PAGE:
About Linux

Linux is an operating system for your computer. Windows and MacOS are other operating systems, and Linux serves the same function as those. That is, it lets you interface with your computer. However, it has several advantages over those more commonly known alternatives. First and foremost, it is free, as in freedom. You have the freedom to get a copy, give copies to your friends, install it on as many machines as you like, do whatever you want with it, and even change the underlying source code for most common Linux programs to make them better fit your needs. It is also possible to obtain most versions of Linux at no charge over the Internet. Linux is very customizable; Linux desktop can look very similar to Windows or nothing like it, depending on your aesthetic taste.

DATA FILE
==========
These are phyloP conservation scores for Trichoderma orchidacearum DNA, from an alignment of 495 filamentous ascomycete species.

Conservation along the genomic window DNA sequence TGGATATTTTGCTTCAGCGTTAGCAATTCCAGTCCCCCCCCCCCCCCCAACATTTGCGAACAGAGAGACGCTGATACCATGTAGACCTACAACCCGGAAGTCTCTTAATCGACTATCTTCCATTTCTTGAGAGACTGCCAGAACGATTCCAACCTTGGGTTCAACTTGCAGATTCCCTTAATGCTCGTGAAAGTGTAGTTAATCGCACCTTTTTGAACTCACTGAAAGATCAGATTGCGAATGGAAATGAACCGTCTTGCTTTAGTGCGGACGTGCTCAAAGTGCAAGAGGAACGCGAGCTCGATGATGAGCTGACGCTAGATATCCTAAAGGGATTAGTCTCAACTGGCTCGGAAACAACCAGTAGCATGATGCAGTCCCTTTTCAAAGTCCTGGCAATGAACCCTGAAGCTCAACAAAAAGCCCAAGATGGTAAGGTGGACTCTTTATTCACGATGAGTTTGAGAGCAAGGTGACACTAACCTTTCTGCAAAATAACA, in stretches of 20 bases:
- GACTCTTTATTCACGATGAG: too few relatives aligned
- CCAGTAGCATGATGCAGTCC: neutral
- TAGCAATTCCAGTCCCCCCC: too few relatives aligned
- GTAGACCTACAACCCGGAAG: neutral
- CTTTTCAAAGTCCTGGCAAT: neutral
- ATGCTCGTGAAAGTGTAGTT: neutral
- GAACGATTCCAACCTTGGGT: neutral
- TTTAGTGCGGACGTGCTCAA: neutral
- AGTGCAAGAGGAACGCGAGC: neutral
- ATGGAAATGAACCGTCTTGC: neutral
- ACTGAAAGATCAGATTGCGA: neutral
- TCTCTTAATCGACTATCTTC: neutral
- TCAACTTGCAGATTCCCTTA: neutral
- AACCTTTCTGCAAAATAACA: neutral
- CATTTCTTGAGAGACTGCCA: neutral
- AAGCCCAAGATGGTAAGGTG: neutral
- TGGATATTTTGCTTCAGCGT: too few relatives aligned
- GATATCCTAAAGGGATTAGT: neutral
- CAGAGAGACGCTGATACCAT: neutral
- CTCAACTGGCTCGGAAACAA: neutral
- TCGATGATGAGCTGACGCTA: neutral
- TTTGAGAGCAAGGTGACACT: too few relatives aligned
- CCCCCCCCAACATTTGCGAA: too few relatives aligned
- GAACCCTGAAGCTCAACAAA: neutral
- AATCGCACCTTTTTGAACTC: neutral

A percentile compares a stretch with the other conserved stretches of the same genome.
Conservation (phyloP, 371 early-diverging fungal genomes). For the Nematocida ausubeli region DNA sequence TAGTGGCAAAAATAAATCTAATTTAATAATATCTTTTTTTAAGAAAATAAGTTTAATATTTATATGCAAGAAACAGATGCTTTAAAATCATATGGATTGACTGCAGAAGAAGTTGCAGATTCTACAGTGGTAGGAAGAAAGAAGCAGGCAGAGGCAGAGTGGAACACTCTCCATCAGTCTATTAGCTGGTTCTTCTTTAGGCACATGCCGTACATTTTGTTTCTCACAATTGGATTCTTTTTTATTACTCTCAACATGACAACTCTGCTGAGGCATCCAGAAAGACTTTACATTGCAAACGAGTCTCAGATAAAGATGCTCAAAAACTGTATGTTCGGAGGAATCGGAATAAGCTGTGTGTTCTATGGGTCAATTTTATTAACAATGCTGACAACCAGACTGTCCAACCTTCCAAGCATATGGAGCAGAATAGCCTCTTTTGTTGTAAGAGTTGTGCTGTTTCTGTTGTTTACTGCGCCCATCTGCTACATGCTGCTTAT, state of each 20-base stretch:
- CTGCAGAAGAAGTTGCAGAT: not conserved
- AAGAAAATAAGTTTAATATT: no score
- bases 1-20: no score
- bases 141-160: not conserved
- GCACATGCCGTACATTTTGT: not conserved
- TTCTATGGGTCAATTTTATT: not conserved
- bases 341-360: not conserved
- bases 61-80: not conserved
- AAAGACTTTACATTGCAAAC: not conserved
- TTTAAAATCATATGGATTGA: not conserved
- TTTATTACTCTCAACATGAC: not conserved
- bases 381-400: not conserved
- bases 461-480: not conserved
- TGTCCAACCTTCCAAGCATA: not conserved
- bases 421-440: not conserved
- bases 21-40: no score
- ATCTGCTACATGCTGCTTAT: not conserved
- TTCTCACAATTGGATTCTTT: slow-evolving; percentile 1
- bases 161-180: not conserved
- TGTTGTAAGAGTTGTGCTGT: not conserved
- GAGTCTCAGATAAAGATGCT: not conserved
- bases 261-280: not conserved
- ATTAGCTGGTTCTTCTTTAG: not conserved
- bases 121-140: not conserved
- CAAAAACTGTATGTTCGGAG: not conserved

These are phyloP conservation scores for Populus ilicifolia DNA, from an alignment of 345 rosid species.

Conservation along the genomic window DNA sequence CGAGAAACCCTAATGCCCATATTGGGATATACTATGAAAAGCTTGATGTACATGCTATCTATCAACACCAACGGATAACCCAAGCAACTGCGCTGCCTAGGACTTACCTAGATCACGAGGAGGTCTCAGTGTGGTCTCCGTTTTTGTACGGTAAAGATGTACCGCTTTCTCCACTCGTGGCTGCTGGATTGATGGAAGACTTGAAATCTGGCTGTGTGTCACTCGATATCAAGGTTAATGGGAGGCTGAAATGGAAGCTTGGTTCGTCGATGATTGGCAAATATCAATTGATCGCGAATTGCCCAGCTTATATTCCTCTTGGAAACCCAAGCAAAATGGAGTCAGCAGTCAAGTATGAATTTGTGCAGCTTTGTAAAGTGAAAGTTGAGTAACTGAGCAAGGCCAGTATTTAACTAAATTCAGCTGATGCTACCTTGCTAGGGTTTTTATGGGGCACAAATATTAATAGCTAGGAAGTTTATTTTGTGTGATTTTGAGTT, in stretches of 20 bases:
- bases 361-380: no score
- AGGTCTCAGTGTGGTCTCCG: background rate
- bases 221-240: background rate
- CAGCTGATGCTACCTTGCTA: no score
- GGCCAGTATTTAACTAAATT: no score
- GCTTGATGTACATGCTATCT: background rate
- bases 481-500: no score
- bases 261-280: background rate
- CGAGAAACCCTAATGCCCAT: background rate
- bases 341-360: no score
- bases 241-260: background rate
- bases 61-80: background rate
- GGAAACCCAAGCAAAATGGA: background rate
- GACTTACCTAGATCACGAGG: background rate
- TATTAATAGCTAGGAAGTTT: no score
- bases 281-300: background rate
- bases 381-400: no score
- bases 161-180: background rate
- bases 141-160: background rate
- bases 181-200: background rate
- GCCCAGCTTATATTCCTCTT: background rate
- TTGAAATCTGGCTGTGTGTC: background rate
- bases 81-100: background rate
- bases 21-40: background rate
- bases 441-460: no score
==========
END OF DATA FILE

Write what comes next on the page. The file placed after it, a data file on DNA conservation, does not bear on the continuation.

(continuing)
Patterned after the venerable UNIX operating system, Linux is built for security, stability, and reliability. Linux machines are often up for months or years at a time, and you will likely not have to reboot except when upgrading the most core component of Linux, the kernel, which is an infrequent operation. By default, actions you take cannot affect more than your personal files; it takes a special password to affect the system as a whole. For this and many other reasons, viruses and worms like Blaster, Welchia, and SoBig are nearly unheard of on Linux.

There is an amazing wealth of information available about Linux on the Internet; this is one of the many advantages of the operating system. Following are links to sites which provide information suitable for beginners.